We are most appreciative of the feedback we’ve received, through the blog and elsewhere, on NIH support of model organism research. In part 1 of this series, we mentioned that we asked two separate groups to analyze NIH applications and awards. In parts 1 and 2 we primarily focused on R01-based data that were curated and analyzed by our Office of Portfolio Analysis. In part 3, we show results from a broader range of research project grant (RPG) data that were prepared and analyzed by our Office of Research Information Systems. This group used an automated thesaurus-based text mining system which delves into not only public data such as project titles, abstracts, public health relevance statements, but also the specific aims contained in RPG applications. ….
We were pleased to hear the feedback on our previous post on NIH-funded model-organism research. One question a number of you asked is: what’s happening with research involving mouse models? Thanks to additional work by colleagues in NIH’s Office of Portfolio Analysis (OPA) and Office of Extramural Research/Office of Research Information Systems, I’m excited to … Continue reading “A Look at NIH Support for Model Organisms, Part Two”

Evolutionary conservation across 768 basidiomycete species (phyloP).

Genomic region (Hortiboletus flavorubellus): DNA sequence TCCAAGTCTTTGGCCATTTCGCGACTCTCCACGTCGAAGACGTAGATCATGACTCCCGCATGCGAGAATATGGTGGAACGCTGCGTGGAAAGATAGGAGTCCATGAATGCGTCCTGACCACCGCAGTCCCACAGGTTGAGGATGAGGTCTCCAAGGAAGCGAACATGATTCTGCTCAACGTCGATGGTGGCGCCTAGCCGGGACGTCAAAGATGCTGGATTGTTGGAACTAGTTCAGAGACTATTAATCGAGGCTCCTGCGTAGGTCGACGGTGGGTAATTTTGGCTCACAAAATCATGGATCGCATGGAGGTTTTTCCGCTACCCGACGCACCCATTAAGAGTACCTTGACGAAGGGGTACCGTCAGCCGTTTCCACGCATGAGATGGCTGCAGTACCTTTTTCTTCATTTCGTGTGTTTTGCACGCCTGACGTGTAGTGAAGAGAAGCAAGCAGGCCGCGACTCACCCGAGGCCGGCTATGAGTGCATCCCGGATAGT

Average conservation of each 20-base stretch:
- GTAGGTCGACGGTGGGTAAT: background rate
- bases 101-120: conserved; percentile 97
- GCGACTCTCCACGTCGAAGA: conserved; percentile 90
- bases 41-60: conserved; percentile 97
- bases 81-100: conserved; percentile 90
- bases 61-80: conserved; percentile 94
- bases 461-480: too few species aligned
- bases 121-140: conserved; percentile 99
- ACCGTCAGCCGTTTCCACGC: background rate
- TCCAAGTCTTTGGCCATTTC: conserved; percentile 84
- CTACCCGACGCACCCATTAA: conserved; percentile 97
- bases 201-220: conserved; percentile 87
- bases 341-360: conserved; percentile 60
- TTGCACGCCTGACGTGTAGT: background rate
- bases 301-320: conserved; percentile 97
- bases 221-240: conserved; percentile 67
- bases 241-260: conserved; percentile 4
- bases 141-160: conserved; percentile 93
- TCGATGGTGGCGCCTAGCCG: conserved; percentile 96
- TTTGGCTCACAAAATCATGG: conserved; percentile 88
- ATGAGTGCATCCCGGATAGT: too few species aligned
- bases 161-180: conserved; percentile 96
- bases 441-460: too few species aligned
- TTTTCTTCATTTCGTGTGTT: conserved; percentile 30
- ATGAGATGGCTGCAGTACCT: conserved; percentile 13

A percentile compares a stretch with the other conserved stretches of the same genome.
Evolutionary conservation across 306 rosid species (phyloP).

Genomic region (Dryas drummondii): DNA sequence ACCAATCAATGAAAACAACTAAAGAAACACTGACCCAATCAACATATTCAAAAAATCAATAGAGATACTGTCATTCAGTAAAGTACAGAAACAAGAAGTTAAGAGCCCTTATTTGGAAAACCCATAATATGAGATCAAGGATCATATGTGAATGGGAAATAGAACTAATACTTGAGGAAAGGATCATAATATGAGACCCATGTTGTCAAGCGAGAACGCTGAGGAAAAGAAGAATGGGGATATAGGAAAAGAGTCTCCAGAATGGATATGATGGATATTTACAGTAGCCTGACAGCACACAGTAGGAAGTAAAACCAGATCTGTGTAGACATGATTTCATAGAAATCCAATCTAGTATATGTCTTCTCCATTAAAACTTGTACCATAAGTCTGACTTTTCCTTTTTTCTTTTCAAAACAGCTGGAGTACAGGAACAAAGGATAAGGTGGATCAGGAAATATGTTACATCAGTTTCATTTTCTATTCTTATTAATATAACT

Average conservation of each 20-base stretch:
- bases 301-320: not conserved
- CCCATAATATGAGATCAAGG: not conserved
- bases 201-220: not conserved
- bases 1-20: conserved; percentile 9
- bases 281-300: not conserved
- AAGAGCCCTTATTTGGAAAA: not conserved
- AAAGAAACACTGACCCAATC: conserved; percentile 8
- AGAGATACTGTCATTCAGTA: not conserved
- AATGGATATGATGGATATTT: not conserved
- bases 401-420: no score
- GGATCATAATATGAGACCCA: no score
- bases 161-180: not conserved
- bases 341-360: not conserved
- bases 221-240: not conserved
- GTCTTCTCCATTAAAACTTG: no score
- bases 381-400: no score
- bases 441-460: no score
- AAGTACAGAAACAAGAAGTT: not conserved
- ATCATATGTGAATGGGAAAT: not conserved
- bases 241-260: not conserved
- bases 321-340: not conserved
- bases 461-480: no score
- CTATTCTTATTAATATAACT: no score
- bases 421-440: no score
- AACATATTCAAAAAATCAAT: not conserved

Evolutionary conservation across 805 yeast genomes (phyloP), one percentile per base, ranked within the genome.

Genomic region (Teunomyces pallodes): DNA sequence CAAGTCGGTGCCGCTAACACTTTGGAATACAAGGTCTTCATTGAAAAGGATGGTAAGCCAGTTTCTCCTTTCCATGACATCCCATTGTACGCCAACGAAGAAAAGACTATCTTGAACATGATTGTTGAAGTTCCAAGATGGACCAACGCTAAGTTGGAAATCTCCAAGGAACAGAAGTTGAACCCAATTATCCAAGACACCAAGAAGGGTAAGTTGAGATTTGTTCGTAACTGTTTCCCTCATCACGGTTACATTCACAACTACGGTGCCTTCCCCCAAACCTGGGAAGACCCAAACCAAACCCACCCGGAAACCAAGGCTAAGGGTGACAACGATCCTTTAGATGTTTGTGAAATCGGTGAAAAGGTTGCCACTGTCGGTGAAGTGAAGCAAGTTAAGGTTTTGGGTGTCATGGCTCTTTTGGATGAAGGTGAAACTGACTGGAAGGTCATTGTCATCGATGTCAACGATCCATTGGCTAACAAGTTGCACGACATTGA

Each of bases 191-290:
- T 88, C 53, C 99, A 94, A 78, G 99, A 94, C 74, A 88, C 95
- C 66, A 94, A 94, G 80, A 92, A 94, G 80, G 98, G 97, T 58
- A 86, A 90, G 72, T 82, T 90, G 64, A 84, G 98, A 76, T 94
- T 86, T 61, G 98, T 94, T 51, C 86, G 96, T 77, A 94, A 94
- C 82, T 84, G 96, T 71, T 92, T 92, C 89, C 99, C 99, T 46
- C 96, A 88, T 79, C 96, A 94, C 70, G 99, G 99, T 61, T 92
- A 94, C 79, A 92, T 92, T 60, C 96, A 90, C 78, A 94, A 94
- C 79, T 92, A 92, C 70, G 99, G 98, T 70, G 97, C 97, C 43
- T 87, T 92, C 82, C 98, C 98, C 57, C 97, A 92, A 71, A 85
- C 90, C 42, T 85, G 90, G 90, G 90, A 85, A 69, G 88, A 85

Wangler, et al. recently published an article in Genetics on NIH funding for model organism research involving Drosophila. The authors extracted grant information from NIH ExPORTER and looked for the word “Drosophila” in either the title or abstract. By this approach the authors found that NIH support for Drosophila-based research is declining.
We chose to investigate further trends in NIH support for Drosophila and other model organism research. Two groups of NIH staff used two different approaches. Our Office of Research Information Systems (ORIS) used an automated thesaurus-based text mining system which mines not only project titles and abstracts but also the specific aims contained in the application; this is the system we use to generate “Research Condition and Disease Category” (or RCDC) tables, which are publicly posted to the NIH RePORT website. In a separate effort, our Office of Portfolio Analysis (OPA) supplemented a different text mining algorithm with extensive manual curation. Both methods – the wholly automated thesaurus-based text mining approach and the manual curation supplemented text mining approach – yielded similar findings. In this blog, we will present the results of the manually curated approach. ….